Patrik: So I have several phone and also online options. Either you have access to me over the phone or via email or you can do both. I have several options. So for example I have a two-week option, you have two weeks, 24 hours unlimited access to me, it includes talking to the doctors, to the nurses, social workers. If you have any meetings I can be there over the phone. If you choose the two-week option, you don’t have to use it for two weeks in a row, you can use it at your own pace. You spread it out over a period of time that’s convenient for you. I have a seven-day option, the same applies. You have seven days, 24 hours unlimited access to me. It includes talking to the doctors and nurses, if you have any meetings I will be there over the phone. Again, you use the seven days at your own pace, I have a four-day option, same rules apply. Four days, 24 hours unlimited access to me. You can spread it out over a period of time that’s convenient to you. And again, it includes talking to the doctors and nurses if you have any meetings I’ll be there over the phone. I can send you all of that in Skype and in an email.
Peter: Yes, please. Yes, an email, yes.
Patrik: I’ll send it to you on Skype and via email, then you can have a look. Please note that I do work on a first come, first serve basis. As I said, it’s a 24-hour unlimited service, and then you can make a decision from there.
Peter: Absolutely. Let me send my email to you right now.
Patrik: I think I’ve got it, because when … Just give me one second. Yep you sent it to me.
Peter: Yeah, when I scheduled the call. Yes.
Patrik: That’s right. When you scheduled the call. But just give me one sec. Why can’t I find this now.
Peter: So real quick, the thing is they said she was resistant to Meropenem so how do we get them to give her … They said that’s the strongest, how do we get them to give us stronger antibiotics. Because I can tell you what she’s on right now. She’s no longer on Meropenem, they gave her it’s like ceftolozane/tazobactam.
Patrik: Okay, it is not about the strongest antibiotic, it’s never about that. It’s about the right antibiotic for the right bacteria. It’s not about whether it’s strong or not, yeah that’s a little bit part of it but it’s more about selecting the right one.
Peter: Right, and that’s another thing I’m concerned about. Since they’re trying to get us out of here can they intentionally give out the wrong antibiotic that she won’t respond to just to take care of-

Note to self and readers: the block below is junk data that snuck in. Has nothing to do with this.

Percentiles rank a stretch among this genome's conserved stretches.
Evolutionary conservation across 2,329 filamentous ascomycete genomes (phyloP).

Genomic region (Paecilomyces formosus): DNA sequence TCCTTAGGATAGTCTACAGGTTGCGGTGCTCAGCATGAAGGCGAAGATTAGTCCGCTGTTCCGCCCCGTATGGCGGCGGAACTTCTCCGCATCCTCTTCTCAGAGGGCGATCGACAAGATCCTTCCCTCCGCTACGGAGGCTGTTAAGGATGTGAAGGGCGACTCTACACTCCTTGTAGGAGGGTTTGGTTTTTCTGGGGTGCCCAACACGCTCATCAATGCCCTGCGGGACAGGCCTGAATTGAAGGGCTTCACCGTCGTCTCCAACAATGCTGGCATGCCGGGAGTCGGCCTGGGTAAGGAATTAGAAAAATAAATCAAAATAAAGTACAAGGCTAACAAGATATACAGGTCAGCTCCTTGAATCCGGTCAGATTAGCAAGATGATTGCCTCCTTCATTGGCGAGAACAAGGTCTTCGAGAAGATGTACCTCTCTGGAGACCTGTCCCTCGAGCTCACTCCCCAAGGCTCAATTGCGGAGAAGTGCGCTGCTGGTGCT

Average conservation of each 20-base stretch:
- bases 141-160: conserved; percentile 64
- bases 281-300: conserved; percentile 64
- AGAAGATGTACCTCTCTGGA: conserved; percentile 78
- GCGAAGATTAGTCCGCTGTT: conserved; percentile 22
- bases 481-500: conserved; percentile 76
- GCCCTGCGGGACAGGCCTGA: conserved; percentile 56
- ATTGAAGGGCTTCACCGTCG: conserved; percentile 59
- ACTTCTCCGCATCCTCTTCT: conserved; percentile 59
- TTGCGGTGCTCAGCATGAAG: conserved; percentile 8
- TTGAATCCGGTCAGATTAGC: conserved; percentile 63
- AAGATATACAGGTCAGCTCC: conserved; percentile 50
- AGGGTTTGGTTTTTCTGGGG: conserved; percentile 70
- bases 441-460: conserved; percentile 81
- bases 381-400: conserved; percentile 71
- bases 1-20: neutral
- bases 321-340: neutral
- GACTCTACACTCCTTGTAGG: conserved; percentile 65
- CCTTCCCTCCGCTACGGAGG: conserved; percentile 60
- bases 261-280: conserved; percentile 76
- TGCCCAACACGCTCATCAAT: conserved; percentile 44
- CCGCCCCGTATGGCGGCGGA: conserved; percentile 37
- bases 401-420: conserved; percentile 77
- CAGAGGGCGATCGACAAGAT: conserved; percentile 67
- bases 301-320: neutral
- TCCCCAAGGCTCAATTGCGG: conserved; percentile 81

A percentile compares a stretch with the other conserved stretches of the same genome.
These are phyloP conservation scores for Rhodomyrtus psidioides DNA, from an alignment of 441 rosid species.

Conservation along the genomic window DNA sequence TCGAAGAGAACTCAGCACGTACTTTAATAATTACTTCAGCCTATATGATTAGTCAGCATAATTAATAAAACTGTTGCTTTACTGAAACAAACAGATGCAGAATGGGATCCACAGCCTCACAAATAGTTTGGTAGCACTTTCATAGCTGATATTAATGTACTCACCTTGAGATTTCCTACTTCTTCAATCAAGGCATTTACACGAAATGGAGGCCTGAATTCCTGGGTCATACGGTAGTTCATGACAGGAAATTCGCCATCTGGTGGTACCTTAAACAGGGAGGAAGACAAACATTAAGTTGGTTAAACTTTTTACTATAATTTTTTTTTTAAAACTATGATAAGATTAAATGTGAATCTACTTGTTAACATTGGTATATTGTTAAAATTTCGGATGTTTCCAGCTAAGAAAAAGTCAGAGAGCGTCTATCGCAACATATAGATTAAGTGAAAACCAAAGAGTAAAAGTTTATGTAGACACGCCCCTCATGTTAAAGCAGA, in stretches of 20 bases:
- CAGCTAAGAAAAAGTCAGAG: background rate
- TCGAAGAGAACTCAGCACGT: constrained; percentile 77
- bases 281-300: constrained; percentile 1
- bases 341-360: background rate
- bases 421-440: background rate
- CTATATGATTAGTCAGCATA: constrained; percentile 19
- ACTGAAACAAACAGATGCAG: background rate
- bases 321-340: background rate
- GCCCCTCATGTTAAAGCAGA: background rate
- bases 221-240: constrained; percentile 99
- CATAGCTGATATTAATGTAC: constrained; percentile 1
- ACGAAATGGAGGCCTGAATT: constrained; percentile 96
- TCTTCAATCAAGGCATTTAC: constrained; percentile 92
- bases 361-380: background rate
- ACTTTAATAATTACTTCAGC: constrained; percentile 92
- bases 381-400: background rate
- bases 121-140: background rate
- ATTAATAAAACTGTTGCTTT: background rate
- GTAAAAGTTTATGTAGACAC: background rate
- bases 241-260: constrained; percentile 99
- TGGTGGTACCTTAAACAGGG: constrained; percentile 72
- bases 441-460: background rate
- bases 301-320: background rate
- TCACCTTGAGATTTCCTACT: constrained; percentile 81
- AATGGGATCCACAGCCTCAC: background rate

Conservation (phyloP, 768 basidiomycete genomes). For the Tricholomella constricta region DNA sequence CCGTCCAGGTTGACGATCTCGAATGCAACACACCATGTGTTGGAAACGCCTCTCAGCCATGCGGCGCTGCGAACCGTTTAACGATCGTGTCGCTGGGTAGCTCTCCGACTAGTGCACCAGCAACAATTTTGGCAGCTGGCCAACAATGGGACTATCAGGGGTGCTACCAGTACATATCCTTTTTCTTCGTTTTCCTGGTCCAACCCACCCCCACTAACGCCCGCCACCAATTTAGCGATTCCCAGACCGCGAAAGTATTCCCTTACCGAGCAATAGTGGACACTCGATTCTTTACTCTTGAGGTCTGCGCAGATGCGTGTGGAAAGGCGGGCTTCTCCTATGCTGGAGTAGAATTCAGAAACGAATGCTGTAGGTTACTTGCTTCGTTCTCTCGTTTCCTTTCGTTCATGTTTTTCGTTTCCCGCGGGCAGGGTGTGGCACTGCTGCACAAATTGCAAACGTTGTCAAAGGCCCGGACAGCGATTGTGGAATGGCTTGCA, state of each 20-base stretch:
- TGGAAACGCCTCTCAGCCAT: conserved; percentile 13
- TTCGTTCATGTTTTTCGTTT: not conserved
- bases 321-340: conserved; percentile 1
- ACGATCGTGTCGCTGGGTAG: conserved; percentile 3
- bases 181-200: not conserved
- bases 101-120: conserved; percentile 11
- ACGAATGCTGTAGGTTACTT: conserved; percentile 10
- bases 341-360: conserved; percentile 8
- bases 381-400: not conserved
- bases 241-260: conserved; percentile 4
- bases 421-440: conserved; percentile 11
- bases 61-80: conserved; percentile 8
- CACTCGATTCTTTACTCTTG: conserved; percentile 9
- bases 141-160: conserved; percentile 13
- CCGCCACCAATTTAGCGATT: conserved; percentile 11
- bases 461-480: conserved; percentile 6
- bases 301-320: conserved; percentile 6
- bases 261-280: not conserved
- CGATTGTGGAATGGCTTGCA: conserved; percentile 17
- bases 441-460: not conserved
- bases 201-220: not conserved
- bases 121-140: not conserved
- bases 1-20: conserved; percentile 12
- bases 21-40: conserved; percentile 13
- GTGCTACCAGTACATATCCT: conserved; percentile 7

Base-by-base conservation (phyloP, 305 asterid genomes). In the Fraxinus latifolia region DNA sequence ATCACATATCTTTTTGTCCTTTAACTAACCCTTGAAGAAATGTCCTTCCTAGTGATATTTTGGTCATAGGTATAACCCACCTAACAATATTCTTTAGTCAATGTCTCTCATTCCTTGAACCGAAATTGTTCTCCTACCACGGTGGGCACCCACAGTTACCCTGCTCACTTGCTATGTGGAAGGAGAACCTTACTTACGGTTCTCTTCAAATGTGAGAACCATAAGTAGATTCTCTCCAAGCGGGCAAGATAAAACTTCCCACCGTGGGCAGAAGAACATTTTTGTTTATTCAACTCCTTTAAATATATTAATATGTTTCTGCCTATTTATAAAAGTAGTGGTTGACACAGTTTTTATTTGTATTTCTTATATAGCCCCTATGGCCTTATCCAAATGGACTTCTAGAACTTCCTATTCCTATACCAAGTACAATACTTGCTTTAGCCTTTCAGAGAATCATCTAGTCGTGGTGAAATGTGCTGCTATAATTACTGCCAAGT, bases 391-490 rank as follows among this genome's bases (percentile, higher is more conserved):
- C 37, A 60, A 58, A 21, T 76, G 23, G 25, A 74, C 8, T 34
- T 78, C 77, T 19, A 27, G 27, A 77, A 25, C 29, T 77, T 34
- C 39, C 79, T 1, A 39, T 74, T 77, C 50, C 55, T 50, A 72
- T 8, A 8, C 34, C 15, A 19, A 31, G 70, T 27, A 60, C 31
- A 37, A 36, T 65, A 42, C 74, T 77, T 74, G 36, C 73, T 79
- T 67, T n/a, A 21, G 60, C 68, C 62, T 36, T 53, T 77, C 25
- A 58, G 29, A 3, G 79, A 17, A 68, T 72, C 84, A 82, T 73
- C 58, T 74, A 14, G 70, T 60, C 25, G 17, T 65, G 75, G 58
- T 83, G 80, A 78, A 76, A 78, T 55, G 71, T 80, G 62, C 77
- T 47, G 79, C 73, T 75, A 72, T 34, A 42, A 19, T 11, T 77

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Patrik: Unlikely. I don’t think that they’re doing the wrong thing. What I am thinking is they may not give 100% of the things they should be doing. That’s what I would be worried about. It’s not about … Look, with all the criticism that I have for the system, I don’t think they’re doing the wrong thing. What I do believe is that they’re not doing everything to the extent they could be doing things. That would be my concern. All right?
Patrik: So I just texted you your email address, is that the one?
Patrik: So what I’ll do, Peter is I’ll email, I’ll send you the consulting options in Skype and via email and then you can make a decision from there.
Peter: Yes, so if I sign up for the monthly option you said that’s just online access to you, right?
Patrik: Correct. Email, Skype, that’s fine. We can email on Skype, there’s no issue there.
Peter: Okay, sounds great. I’ll look through all the options and then if I need you to talk to them I need to get a … What option do I need?
Patrik: Yeah, so you could use one of the unlimited options of course or you could just book an hour if that’s the case. So I have options. I have unlimited options and I have just the hour option. Depending on how long you think it’ll take. We can look into that once you’ve reached … I’ll email all of that to you and then have a look and then if you have any questions regarding those options please let me know.
Peter: Okay, great. Thank you so much.
Patrik: You are very welcome. I’ll talk to you soon. Take care for now.
Peter: All right, thanks, bye bye.
Patrik: The very best. Bye.
The 1:1 consulting session will continue in next week’s episode.
How can you become the best advocate for your critically ill loved one, make informed decisions, get peace of mind, control, power and influence quickly, whilst your loved one is critically ill in Intensive Care?
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- How to ask the doctors and the nurses the right questions
- Discover the many competing interests in Intensive Care and how your critically ill loved one’s treatment may depend on those competing interests
- How to eliminate fear, frustration, stress, struggle and vulnerability even if your loved one is dying
- 5 mind blowing tips & strategies helping you to get on the right path to making informed decisions, get PEACE OF MIND, control, power and influence in your situation
- You’ll get real world examples that you can easily adapt to you and your critically ill loved one’s situation
- How to stop being intimidated by the Intensive Care team and how you will be seen as equals
- You’ll get crucial ‘behind the scenes’ insight so that you know and understand what is really happening in Intensive Care
- How you need to manage doctors and nurses in Intensive Care (it’s not what you think)
Thank you for tuning into this week’s YOUR QUESTIONS ANSWERED episode and I’ll see you again in another update next week!
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This is Patrik Hutzel from INTENSIVECAREHOTLINE.COM and I’ll see you again next week with another update!